I do not believe that I have described Rolls Royce education in the way you describe. I believe that I have describe some basic conditions that we often colloquially refer to as human rights. I believe that I have asked that each of my children:
- Be physically safe while at school
- Be emotionally safe while at school
- Be able to learn within his or her intellectual, physical and emotional ability
Do not be afraid of my passion, my despair, my anger. They stem from my heartache at seeing children flounder much as fish do out of water. They stem from my feeling that as loud as I shout, as deep a river I fill with my tears, as much knowledge and evidence I provide you with, you do not hear, you do not care, you do not acknowledge. They stem from the knowledge that as simple as my Dream may be, it seems as far from me as Fantasy.
Please show me that my feeling is wrong. Show me that you hear, show me that you care, show me that you have read that evidence, that you acknowledge that I know many things about these particular children that you cannot because you have not lived with them.
My expectations are not those you fear…
My dreams are far, far simpler than you may think…
Please… be my Dream Catcher and let us, together, make those Dreams a Reality…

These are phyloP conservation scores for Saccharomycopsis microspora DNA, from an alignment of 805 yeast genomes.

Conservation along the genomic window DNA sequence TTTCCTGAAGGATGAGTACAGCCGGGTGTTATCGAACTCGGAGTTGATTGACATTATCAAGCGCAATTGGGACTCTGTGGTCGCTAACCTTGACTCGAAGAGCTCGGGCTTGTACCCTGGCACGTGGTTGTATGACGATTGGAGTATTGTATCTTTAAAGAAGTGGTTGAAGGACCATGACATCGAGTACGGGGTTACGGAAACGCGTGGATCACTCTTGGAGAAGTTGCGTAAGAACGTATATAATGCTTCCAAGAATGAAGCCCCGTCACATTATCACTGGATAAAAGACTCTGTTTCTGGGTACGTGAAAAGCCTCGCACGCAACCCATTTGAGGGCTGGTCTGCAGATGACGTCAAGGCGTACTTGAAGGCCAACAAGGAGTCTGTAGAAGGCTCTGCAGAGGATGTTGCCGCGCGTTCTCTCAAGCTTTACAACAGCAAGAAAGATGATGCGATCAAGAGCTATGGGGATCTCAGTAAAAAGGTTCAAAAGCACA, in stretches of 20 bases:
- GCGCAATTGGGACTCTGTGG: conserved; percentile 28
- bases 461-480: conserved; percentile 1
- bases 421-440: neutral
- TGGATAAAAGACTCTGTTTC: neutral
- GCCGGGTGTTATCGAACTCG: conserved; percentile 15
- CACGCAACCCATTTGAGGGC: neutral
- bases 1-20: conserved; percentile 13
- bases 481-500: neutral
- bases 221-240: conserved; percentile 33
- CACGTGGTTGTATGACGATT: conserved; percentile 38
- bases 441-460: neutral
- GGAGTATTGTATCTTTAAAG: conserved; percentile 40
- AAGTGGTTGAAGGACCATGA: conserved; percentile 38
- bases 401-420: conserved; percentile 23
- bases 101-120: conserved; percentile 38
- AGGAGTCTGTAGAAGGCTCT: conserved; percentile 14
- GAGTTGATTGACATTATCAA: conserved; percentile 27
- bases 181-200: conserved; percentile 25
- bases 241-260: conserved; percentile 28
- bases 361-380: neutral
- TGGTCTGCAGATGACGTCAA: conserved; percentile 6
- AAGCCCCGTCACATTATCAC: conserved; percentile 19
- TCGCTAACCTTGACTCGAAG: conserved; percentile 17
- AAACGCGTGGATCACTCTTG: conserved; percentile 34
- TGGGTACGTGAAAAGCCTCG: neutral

You work in a department whose whole purpose is to deal with us… the problems.
Your boss no doubt often reminds you that you are working with a limited budget – as we all are, and then you pick up the phone, or open your email, and there WE are… there I am.
Telling you that you must address my concerns. Reminding you that our country gives rights to my children and that you are charged with ensuring those rights are met. Begging you to listen, to help because I am at breaking point… again.
And you work in an office where everyone is in the same situation. You are all dealing, day in, day out, with a problem: children who cannot get through childhood without a great deal of extra help.
I like to think that you arrived in this office glowing with hope and ambition to make the world a better place. You might even have known a child like one of mine, you might have seen the difference a good decision can make, or the destruction a wrong decision wreaks. I like to think that you come to work each day hoping to make a family like mine breathe just a little easier.
But day after day, you come to work and you deal with the problems. And there are simply too many of us, aren’t there? That limited budget combined with systems and processes old as time forces you and I to be on different and opposing teams. I have become the person who will steal some of that tiny budget you have, and you have come to think you must protect that budget at all costs. You have become the next hurdle in my quest to help my child be safe and grow.